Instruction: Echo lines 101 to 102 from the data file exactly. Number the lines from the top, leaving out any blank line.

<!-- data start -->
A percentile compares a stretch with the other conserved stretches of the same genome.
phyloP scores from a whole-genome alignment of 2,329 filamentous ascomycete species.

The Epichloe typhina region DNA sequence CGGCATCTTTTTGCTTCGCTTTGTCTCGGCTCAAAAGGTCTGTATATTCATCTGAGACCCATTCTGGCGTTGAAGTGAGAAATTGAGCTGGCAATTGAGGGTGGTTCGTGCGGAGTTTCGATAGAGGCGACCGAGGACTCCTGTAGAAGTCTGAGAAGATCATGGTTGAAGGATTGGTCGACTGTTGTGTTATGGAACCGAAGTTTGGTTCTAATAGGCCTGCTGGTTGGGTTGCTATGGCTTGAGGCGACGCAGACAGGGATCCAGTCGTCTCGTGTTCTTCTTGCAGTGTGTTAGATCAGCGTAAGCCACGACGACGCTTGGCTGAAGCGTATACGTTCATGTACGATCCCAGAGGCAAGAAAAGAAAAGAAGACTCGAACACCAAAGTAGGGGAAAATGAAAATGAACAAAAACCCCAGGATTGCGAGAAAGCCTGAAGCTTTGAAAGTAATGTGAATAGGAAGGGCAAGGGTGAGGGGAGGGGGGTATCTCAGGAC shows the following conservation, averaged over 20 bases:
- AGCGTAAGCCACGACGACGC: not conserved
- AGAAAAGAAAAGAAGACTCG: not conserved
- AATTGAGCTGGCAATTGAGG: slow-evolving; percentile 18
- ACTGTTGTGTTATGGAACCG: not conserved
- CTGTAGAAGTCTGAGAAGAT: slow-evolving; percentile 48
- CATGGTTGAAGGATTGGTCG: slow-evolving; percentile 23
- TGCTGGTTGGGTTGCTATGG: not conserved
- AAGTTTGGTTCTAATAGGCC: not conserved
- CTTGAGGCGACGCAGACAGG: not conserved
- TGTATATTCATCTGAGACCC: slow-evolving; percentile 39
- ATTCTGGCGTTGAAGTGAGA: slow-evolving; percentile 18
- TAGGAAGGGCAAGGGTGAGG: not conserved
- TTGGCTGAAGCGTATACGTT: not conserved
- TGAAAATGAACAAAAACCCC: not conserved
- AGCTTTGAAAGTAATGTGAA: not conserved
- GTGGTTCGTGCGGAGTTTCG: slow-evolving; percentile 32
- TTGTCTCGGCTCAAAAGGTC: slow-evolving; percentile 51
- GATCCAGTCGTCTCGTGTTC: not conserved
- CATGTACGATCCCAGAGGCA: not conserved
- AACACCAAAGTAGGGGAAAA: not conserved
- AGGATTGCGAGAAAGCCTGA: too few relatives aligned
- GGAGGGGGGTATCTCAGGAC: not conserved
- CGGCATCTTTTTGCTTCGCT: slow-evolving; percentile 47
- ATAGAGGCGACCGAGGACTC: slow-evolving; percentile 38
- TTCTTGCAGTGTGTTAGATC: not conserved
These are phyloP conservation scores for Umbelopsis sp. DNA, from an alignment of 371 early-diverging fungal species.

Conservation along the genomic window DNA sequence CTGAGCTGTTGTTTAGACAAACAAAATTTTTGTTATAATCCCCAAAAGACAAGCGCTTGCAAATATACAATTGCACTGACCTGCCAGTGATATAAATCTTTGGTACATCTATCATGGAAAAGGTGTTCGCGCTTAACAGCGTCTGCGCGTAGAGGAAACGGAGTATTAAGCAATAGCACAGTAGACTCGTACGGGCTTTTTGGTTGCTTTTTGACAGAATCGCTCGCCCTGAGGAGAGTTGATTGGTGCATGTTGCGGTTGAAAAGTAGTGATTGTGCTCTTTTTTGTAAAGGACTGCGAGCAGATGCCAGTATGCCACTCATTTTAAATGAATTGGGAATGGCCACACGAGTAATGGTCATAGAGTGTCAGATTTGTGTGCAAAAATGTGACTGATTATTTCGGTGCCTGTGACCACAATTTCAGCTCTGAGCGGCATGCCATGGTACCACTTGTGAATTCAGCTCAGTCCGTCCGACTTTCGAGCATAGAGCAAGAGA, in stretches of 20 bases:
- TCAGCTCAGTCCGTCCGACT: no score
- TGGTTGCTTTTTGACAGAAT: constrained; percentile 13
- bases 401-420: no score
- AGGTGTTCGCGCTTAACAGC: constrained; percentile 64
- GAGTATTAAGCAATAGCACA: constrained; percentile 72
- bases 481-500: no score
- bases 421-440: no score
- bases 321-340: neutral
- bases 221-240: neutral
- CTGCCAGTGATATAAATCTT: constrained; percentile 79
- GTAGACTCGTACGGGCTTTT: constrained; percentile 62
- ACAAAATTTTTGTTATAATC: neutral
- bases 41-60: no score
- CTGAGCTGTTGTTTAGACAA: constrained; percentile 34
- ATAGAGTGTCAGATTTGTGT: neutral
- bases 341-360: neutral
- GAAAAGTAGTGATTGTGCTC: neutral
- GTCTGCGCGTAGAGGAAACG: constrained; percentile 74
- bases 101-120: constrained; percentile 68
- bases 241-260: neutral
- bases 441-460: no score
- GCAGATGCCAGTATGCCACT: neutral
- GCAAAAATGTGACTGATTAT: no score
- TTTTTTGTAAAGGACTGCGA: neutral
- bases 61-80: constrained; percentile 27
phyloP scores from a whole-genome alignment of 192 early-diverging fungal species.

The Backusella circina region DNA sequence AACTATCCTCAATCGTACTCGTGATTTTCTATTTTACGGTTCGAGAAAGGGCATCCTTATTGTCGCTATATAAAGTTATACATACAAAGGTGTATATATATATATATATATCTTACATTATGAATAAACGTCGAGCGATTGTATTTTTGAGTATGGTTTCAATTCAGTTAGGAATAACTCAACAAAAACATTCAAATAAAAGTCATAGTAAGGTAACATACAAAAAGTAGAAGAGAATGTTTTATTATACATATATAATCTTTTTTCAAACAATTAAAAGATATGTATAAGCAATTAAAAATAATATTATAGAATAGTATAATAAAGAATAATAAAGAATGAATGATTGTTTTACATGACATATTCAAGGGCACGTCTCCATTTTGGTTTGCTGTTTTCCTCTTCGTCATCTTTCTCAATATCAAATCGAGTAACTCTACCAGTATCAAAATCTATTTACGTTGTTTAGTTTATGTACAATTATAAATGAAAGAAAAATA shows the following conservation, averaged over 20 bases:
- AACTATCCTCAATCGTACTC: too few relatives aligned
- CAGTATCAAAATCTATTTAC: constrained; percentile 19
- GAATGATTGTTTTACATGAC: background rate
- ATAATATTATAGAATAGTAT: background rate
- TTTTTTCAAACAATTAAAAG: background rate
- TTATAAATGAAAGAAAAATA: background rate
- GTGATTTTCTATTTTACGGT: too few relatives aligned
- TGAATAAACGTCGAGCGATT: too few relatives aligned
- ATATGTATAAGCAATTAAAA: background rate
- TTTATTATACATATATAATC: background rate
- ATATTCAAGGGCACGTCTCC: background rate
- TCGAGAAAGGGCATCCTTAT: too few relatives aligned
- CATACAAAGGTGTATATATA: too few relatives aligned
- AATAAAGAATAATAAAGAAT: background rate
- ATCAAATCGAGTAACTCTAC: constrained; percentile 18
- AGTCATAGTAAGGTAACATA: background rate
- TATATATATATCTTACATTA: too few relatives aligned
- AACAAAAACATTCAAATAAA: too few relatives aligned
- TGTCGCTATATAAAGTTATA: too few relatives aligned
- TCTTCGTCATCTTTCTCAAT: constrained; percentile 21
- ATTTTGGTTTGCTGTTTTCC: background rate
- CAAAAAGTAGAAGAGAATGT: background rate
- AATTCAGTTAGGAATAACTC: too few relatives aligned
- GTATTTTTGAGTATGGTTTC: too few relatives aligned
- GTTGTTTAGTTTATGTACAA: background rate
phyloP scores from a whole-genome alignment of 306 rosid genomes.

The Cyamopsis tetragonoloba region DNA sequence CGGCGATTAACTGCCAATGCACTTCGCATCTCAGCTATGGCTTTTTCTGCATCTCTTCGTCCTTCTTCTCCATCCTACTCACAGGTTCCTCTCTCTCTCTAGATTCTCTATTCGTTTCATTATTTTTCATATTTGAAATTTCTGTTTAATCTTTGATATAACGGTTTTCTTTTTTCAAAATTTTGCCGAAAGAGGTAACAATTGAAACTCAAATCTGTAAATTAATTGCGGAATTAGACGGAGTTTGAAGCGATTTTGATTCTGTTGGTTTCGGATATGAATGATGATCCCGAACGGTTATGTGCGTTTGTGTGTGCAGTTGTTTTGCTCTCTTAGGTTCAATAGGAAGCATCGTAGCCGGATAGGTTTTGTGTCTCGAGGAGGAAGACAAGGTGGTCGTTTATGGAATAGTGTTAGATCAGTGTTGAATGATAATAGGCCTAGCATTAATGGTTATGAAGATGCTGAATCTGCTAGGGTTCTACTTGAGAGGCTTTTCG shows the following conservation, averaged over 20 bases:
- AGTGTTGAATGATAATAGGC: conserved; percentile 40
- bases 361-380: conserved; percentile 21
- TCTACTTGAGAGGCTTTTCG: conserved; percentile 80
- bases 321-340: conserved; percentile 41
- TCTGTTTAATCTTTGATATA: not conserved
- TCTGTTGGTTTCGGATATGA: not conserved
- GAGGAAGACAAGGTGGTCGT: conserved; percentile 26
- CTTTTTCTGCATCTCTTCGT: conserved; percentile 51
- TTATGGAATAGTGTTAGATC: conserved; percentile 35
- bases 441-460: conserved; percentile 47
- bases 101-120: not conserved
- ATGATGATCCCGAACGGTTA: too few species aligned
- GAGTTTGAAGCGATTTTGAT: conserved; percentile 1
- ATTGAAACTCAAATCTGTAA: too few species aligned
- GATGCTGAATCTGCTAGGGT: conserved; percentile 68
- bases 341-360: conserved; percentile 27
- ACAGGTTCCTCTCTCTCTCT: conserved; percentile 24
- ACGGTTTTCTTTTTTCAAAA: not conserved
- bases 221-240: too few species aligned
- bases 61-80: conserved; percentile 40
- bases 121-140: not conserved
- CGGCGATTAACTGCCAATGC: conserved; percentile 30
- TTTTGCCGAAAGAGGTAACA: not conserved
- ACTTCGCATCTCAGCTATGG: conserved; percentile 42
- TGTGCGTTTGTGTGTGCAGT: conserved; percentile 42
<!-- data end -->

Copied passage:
- ACAGGTTCCTCTCTCTCTCT: conserved; percentile 24
- ACGGTTTTCTTTTTTCAAAA: not conserved